On a grey, damp miserable evening in October the vintage décor of patterned wallpaper, lampshades and silver mirrors at Brighton’s The Hanbury Ballroom hosts not one, but two acts, that have each released superlatively unusual and inventive albums this year. If nothing else there’s value for money to be had at only eight pounds fifty a ticket.
Our musical love affair with Blue Roses goes back to 2007 when Laura Groves released her debut single I Am Leaving under her own name. At the time we listed Laura as 'One To Watch' in our annual list on the predecessor to Breaking More Waves. Forward on two years and her self titled debut has found a very special place in our hearts, high in our list of favourites.
Barefooted and in a flowing purple dress Laura and her accompanying violinist take to the stage amongst the usual chattering of an audience waiting for the main band. But as soon as she opens her mouth, the audience is silenced; utterly and completely. We can roll out those clichés – haunting, ethereal, beautiful, mesmerising, and angelic – the music of Blue Roses is all of these things without ever being a cliché itself. From the ghostly footsteps of the thumb piano on Doubtful Comforts to the dull thud of drums and minimalist guitars on Rebecca, every song Blue Roses perform is exquisite. Laura’s voice is the sound of crystal, heavenly high and powerful, the music experimental, emotive and adventurous. We cannot help but put Blue Roses on the same kind of pedestal as Joanna Newsom and Kate Bush with who she shares a certain sonic similarity to. Groves plays piano with an impressive mix of subtle passion, tenderness and classicism on songs such as Greatest Thoughts and I Wish I, whilst on I Am Leaving she conjures nimble wistfulness from her acoustic guitar. Previously we have seen Blue Roses play in record stores and cafes, but with a bigger, potent sound system Laura Groves stacks emotional resonance sky high. Afterwards we hear the woman standing behind us gasp “Wow, absolutely incredible.” We couldn’t have summed it up better ourselves. Can the best gig we have seen this year come from a support act? We think so.
We first saw Wild Beasts a year or two back and found them frustrating. Full of experimental and unstructured camp arch seriousness they were too difficult to love. However the bands so called difficult second album has proved a more engaging affair, without ever being easy. Much of this lack of easiness is because of the vocal histrionics of lead vocalist Hayden Thorpe. The male falsetto has always been one to divide and sometimes conquer. Recently there has been the annoying (Mika), the earnest (Thom Yorke), the childlike (Michael Angelakos) and the haunting (Justin Vernon) to name a few emotions. Thorpe manages to invoke practically all of these moods and more, particularly in the live arena. Luckily however these operatic Sparks like vocal acrobatics are tempered with a deeper more masculine sound, with co vocalist Tom Fleming adding a wider dynamic to the mix with his tenor.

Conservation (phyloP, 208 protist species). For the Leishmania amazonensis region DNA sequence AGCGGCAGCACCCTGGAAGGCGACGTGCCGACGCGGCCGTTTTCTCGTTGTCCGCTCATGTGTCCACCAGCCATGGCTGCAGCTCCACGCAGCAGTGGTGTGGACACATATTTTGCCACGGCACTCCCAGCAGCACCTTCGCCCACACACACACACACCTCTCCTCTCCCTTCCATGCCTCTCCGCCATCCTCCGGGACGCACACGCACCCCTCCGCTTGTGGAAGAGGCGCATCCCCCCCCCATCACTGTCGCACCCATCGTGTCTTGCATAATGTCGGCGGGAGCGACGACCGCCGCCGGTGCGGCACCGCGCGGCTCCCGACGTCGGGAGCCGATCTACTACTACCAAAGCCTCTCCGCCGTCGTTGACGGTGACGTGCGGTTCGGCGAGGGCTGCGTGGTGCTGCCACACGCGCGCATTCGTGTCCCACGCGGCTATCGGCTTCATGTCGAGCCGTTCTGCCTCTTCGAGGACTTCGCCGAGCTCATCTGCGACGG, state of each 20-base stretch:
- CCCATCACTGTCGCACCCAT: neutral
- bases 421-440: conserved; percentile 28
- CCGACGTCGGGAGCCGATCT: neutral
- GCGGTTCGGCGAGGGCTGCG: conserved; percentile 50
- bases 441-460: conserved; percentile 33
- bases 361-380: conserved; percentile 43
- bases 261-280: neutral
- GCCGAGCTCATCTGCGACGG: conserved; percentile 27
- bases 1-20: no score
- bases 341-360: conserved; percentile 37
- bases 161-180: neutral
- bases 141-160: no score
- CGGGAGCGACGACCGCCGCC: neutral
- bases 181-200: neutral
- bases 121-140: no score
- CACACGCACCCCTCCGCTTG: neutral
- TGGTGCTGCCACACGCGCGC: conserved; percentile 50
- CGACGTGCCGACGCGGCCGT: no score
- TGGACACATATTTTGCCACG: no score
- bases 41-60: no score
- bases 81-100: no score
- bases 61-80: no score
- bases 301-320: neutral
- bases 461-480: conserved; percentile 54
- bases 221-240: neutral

Whilst Thorpe’s Antony and the Johnsons sucking in helium pomp may set the band apart, tonight it is songs such as Two Dancers (i) that pay real results; without any high pitched bluster. Starting as a dramatically mellow funeral tune that grows with elegiac percussion into a heavy lonely groove, it’s the bastard child of a flagellating threesome between The XX. White Lies and U2, but we doubt if any of those bands would include a lyric such as “His hairy hands, his flailing fists, his dancing cock by his knees.” Elsewhere Hooting & Howling is catchy and hooky enough to almost appeal to the mainstream, but for the most part Wild Beasts are still very much a leftfield band, although one gradually moving to the middle. Their set is clever, challenging and deliberately different; the band even apologise at one point for acting like rock stars. It is pleasing to know that after the synth kids have stoned landfill indie to death, guitar bands can still produce something with imagination that holds artistic merit. Wild Beasts produce such music with their mix of non-conformist indie rock courting music hall and groove. It may as yet not be fully captivating live, being occasionally too irregular, inaccessible and clever for its own good, but the band are certainly on their way. Critics seem to love them, and with a little more refining and development, album number three and the accompanying live shows should be corkers.